The South African financial services landscape is likely to become unrecognisable in the near future as many new banking entrants and fintech platforms challenge both existing business models and the status quo.
Sim Tshabalala, chief executive of the Standard Bank Group told a GIBS forum he anticipates dramatic changes in the way banks operate and the products they offer to customers across their retail, commercial and investment platforms.
“I cannot yet tell you what the bank of the future will look like in five to ten years time,” Tshabalala said.
Digitisation and the future of banking
Widespread digitisation across industries has meant consumer expectations of what banks deliver is largely determined by technology, Tshabalala explained.
Fintech platforms and new entrants to the payments space such as Facebook’s Libra will have interesting consequences for the global and South African financial services industry: “They are all our competitors now, not just the other banks. It is a brave new world we are entering.”
While the competition for retail customers driven by new technology offerings has received much attention, it is, in fact, the revenues in the corporate and investment banking space, as well as insurance and asset management that are most under threat from fintechs and big techs, Tshabalala said.
“I am terrified of big tech and fintechs in that space. As new entrants, they are disruptive and are creating new value propositions that are attractive to clients,” he said.
However, while Tshabalala conceded these new forces will change the financial services industry, he argued that the incumbents have yet to respond fully and that when they did, they would be very difficult to compete with. “I have confidence in the banks. They will be here in five to ten years time. They will look different, but the will be in existence. It is the way that things are done that will change.”
Tshabalala said the winners in the new banking environment would be those banks that are able to respond appropriately to the new product offerings. Banks need to find ways to make sure that their customer experience, systems and products are as good as those provided by platforms, and at the same low price point.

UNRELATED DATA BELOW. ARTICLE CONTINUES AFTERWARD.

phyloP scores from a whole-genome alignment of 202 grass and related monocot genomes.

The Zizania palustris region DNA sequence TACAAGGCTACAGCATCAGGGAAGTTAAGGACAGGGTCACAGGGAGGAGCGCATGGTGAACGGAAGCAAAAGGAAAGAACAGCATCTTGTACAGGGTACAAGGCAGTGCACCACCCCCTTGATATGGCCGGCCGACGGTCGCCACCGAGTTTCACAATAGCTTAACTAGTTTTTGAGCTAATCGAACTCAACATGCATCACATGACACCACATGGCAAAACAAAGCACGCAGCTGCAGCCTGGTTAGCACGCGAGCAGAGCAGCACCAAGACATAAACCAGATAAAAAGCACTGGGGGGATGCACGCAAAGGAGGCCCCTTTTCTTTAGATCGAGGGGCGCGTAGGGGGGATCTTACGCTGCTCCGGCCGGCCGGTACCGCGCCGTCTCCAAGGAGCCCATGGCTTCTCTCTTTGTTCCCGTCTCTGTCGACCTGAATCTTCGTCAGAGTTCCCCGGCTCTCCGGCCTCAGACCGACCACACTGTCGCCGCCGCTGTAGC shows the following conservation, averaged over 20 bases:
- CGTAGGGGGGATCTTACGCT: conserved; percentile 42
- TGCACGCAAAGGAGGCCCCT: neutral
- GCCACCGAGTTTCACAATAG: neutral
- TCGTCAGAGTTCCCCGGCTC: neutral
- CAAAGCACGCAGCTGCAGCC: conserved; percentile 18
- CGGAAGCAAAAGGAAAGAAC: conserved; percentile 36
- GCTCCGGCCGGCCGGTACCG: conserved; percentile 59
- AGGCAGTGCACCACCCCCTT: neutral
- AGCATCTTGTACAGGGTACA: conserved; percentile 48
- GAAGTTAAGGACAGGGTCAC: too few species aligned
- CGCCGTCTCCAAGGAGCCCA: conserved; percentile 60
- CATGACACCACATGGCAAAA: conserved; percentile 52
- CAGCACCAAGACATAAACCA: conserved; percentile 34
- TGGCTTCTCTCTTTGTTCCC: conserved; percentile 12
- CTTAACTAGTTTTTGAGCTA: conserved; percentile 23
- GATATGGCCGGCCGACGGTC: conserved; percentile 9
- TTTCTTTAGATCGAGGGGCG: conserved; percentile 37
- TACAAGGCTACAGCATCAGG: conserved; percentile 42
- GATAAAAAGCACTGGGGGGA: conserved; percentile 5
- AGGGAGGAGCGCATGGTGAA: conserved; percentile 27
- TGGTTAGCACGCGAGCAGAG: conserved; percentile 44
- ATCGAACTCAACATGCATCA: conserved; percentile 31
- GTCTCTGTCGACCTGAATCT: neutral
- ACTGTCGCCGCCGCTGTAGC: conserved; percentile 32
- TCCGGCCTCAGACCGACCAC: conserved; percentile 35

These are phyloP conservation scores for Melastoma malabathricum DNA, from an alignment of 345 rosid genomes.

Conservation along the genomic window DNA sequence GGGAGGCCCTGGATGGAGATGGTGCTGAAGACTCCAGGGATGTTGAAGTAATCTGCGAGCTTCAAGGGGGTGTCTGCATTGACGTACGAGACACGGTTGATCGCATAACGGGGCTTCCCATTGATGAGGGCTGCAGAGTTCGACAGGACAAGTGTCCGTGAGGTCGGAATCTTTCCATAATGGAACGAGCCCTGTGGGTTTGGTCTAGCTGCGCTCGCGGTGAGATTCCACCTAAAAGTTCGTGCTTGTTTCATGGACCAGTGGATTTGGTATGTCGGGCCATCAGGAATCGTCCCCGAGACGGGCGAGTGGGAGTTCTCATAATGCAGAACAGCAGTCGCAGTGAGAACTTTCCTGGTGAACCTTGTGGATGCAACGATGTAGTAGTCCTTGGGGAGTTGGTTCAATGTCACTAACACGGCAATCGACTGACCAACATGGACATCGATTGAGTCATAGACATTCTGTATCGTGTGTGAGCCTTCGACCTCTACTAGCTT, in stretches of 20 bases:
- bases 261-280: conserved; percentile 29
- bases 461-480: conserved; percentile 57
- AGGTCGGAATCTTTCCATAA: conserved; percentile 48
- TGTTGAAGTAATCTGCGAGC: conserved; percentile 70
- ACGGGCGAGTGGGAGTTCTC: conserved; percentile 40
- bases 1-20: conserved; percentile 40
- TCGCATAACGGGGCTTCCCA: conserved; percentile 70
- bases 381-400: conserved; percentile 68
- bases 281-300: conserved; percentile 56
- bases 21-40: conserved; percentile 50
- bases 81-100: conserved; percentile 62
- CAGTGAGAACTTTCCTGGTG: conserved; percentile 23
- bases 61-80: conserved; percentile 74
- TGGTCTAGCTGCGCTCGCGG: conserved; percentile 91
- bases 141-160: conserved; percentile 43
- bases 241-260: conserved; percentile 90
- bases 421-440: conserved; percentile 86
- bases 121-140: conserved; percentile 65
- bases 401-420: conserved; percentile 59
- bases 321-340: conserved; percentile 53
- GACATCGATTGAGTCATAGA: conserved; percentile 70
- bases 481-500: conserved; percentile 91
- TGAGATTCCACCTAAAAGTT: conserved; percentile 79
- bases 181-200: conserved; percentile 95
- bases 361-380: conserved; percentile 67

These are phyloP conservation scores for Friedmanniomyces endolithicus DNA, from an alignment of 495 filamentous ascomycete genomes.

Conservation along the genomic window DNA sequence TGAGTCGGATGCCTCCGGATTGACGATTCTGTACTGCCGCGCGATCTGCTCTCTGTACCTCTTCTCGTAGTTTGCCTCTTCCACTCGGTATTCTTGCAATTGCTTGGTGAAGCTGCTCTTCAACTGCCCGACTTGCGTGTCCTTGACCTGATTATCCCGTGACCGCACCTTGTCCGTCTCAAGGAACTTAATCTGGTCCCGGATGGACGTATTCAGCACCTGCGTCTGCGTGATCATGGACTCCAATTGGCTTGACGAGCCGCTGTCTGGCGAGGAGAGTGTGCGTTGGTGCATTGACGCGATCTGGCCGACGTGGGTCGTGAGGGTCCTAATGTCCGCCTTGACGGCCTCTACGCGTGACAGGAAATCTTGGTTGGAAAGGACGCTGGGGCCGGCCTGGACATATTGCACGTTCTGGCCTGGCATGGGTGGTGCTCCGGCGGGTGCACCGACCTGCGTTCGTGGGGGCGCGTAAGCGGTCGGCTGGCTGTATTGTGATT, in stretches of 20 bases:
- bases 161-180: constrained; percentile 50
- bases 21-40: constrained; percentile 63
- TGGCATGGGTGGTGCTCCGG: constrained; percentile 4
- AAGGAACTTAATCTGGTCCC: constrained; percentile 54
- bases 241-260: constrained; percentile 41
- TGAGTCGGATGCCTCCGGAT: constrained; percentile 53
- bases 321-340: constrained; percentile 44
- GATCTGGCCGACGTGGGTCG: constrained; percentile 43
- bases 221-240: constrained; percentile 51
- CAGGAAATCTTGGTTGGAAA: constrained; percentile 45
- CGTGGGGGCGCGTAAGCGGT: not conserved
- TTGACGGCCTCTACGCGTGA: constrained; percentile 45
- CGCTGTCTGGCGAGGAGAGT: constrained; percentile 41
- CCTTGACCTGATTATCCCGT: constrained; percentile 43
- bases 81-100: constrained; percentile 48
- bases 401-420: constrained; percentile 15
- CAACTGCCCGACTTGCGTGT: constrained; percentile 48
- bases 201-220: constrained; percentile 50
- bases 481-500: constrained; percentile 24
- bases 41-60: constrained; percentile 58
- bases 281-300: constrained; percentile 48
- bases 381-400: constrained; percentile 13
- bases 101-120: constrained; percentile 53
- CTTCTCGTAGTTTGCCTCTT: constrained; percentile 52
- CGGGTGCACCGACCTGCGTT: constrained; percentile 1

“New entrants into the banking space will force greater competition, which is good for customers and good for society,” he said. Standard Bank’s response to new technologies and entrants is to partner with fintechs and develop products that will enable them to remain relevant and competitive. Tshabalala explained the bank is “spending a lot of time and money to put ourselves in a position which will enable us to compete” by entering into collaborations to develop cloud, blockchain, robotics, and AI capabilities.
While these shifts will have profound implications, Tshabalala said he doesn’t believe banking jobs will be decimated, but that rather different jobs would emerge. “Entirely new job categories are being created all the time, and banking is fundamentally a human industry. We will still need people with empathy.”
He added that there was an urgent need for a dialogue between government, business, labour, and the universities to determine what skills the country and corporates need, as many skills such as IT were still being imported, rather than sourced from among local graduates.
“We are still importing so many skills, while Johannesburg and Cape Town are quickly becoming leading fintech hubs that are able to compete with the likes of London and Berlin.”
There is not much to differentiate a platform and a bank at present, as both have large networks. However, banks are regulated in terms of liquidity and capital adequacy requirements, rules that do not currently apply to fintech and big tech as they don’t have banking licenses, Tshabalala explained.
“Fortunately, the approach of the South African Reserve Bank is to regulate on the basis of activity, so if you are a deposit taker, you are expected to have a banking license, and if you enter the payment system, there are certain requirements that you are expected to meet. But, there are loopholes in South Africa and massive loopholes in Africa that can be exploited,” he said.
Furthermore, he warned: “a lot of these entities introduce risks into the system which is disproportionate to the benefits that they bring. My argument is that if it behaves like a bank, it needs to be regulated like a bank.”
Facebook’s Libra payment system poses potential risks to the value chain, Tshabalala argued: “My earnest hope is that it gets regulated properly and appropriately as it is a formidable partnership.”
Tshabalala described Standard Bank as “a company with resilience” that decided to focus on becoming a regional player after the 2008 financial crisis by disposing of interests outside of the African continent.
With a presence in 20 countries on the continent, the bank’s operations outside of South Africa now contribute a third of the company’s revenue. “Our competitors don’t have our network on the ground, and it cannot be easily replicated,” he added.
However, big tech and platform players are in South Africa, and “are thinking very carefully about what to do here and on the continent. South Africa is a great base off which to exploit the opportunities here and in Africa, and the opportunities are vast,” he concluded.